YMMV / The Longest Day

  • Alternative Character Interpretation: When the Resistance fighter played by Bourvil hears the code words he's been waiting for on the radio, he excitedly rushes out to perform his assigned task. His apparently perplexed mother stares after him, then digs the radio out from where he hid it and switches it back on. Confused parent wondering what has made her son go off the deep end, or a fellow member of the resistance waiting for her own coded message?
  • And You Thought It Would Fail: First, the original producer couldn't get the budget he wanted. Then, Darryl F. Zanuck met reluctancy by his son Richard ("No one cares about World War II anymore!") and the studio he founded, Fox - who eventually decided Cleopatra was screwing them enough and thus they could take a chance on Zanuck's project. It was a big hit, offsetting some of the Cleopatra losses.
  • Director Displacement: Given five people did the thing simultaneously, doesn't surprise producer Darryl F. Zanuck gets more focus than all of them.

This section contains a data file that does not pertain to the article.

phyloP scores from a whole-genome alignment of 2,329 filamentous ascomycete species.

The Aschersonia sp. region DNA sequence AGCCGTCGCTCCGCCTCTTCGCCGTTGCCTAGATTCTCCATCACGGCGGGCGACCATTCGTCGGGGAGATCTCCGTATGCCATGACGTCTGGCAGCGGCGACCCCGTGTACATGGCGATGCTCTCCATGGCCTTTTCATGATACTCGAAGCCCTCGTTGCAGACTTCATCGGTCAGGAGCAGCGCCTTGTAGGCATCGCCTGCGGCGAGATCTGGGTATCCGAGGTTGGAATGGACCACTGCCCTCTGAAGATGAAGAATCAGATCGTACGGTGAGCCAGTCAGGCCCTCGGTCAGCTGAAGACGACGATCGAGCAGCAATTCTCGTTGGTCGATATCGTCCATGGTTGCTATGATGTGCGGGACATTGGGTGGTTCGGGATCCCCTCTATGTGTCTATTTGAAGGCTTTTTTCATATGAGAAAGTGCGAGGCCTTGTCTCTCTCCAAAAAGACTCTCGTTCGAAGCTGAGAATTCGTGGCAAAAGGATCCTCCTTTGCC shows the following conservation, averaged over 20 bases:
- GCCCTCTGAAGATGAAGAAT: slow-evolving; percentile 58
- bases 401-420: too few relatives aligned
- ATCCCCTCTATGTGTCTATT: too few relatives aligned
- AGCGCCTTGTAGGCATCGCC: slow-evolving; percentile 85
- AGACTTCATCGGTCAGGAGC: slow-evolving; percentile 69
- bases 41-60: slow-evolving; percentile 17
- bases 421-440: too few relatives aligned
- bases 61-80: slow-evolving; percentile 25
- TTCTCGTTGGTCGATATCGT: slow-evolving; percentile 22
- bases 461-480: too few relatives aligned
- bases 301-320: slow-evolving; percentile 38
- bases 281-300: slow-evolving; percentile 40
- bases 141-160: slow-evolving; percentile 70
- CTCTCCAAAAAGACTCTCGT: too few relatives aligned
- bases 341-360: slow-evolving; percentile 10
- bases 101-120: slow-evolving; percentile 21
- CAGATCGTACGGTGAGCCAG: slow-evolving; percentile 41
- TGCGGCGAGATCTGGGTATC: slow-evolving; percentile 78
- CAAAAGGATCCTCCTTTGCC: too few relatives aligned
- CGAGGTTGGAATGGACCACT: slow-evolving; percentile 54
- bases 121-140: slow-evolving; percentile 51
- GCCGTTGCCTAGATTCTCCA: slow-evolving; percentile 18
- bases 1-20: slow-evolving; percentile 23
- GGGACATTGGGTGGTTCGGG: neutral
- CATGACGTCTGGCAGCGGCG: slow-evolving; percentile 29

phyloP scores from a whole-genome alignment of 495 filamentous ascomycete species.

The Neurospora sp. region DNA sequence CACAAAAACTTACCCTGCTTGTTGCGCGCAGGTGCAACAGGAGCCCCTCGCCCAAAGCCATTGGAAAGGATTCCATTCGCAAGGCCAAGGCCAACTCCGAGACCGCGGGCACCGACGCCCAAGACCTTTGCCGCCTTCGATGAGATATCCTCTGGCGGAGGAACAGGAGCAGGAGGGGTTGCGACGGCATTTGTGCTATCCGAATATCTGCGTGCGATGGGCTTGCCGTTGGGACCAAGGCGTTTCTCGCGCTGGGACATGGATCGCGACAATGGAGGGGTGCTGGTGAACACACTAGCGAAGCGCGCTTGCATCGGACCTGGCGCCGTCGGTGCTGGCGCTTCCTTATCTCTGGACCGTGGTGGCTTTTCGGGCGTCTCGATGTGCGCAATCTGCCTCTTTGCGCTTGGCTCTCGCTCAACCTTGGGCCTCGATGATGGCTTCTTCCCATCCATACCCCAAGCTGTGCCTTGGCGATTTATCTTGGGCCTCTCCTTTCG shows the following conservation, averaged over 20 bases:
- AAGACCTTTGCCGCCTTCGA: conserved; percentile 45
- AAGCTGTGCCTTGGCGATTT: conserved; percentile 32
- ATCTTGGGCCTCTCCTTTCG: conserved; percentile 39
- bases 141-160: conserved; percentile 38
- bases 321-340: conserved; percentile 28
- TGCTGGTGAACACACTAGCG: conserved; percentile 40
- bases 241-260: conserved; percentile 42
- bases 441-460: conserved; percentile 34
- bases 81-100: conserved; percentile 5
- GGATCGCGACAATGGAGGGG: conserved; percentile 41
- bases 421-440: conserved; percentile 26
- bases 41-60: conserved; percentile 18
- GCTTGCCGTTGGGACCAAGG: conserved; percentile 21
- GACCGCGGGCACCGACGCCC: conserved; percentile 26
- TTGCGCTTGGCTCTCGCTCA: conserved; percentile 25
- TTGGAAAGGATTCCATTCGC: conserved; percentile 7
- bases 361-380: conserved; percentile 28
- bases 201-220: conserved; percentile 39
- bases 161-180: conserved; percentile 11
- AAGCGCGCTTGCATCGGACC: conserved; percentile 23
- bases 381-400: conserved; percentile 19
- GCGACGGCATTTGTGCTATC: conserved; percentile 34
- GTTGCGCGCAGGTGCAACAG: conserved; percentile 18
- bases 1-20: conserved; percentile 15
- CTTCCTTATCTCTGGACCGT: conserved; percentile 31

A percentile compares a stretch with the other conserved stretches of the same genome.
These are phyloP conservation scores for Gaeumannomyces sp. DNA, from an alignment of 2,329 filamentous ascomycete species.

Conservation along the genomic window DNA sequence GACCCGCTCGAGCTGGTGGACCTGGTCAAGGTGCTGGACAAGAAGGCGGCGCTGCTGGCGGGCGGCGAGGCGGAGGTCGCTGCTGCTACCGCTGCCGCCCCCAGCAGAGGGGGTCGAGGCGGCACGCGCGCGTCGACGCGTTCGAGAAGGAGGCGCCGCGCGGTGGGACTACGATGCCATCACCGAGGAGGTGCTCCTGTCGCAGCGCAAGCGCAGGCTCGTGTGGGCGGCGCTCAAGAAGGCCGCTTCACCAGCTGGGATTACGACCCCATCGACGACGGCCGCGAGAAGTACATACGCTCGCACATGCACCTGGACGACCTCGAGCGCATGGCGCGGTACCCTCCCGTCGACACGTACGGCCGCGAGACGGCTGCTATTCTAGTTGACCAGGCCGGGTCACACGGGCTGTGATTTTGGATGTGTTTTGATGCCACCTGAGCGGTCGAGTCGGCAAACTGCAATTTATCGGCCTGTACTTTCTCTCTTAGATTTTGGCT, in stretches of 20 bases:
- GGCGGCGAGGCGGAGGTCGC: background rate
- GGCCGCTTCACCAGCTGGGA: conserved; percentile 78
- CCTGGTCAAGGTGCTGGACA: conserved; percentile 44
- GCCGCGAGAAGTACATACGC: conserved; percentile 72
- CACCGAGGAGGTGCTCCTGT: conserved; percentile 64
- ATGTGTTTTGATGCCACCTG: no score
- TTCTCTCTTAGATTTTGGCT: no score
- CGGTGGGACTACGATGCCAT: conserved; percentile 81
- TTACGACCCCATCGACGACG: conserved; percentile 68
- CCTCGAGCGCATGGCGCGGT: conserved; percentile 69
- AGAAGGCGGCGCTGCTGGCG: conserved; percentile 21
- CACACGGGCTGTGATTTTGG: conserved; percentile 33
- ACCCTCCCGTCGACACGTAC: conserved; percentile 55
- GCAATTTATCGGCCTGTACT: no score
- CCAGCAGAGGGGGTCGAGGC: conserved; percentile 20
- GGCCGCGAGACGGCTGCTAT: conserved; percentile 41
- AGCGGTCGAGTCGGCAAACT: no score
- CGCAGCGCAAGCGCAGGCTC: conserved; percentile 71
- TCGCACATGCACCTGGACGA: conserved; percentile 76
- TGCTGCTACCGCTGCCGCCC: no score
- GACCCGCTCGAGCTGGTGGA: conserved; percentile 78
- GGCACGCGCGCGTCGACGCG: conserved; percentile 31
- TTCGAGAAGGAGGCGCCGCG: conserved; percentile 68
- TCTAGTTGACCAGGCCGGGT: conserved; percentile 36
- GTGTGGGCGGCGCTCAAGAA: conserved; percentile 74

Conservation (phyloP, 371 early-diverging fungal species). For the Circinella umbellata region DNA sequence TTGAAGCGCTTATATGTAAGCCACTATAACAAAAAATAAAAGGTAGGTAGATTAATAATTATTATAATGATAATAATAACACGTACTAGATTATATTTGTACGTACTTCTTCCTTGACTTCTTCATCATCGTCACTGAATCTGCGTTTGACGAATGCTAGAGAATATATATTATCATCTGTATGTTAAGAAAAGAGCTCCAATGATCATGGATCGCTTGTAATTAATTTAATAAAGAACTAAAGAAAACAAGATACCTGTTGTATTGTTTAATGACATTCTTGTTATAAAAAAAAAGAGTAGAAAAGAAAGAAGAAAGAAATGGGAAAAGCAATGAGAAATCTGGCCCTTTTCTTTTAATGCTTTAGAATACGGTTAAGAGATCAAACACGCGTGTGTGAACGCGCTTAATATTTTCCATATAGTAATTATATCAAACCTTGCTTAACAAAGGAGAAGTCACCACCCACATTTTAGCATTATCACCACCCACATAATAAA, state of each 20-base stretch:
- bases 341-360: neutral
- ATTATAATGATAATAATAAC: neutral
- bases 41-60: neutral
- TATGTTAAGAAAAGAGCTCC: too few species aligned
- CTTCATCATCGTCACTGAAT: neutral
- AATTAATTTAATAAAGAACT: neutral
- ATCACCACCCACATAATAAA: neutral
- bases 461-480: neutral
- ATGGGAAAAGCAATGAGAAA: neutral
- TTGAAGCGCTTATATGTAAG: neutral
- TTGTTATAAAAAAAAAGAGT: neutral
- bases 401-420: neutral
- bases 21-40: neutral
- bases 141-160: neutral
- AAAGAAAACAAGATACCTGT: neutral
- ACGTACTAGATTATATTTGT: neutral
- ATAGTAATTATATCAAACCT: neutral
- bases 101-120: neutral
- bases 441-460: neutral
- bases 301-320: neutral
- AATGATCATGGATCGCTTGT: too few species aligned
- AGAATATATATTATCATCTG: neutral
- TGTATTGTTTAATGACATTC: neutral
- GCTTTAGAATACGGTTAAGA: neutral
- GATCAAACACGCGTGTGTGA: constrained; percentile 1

• Ear Worm: the ending/credits theme.
  • Ensemble Darkhorse: British Captain Colin Maud (Kenneth More), in charge of getting the troops moving on Juno Beach. He's the one who gives the stalled Bren carrier a good bash. Maud was on set as an advisor and loaned the shillelagh he had that day to More.
  • Misaimed Fandom: According to producer Daryl F. Zanuck, the film was supposed to be an anti-war film (which can already seen by the fact, that he engaged Austrian-Swiss Bernhard Wicki, maker of Die Brücke as a director). Instead, the film seemed to encourage many American youths into enlisting to go to Vietnam.
  • Retroactive Recognition:
    • Before he became famous, Loriot got cast by Bernhard Wicki in an uncredited bit-part as a junior Wehrmacht staff officer.
    • Not only is Sean Connery present the same year he would debut as James Bond, but two future Bond villains appear as well. "Sergeant Coffepot" is played by Gert Frobe, who two years later would play the eponymous Goldfinger, while Curd Jurgens (Maj. Gen. Gunther Blumentritt) would later play Karl Stromberg.
  • Slow-Paced Beginning: For starters, it takes 45 minutes to get out of military planning into the actual invasion. And then the battles frequently break rhythm by cutting back to officers talking, making the 3 hour duration not easy to endure.
  • WTH, Casting Agency?: John Wayne, age 54, was twice the age of Benjamin Vandervoort during D-Day, age 27.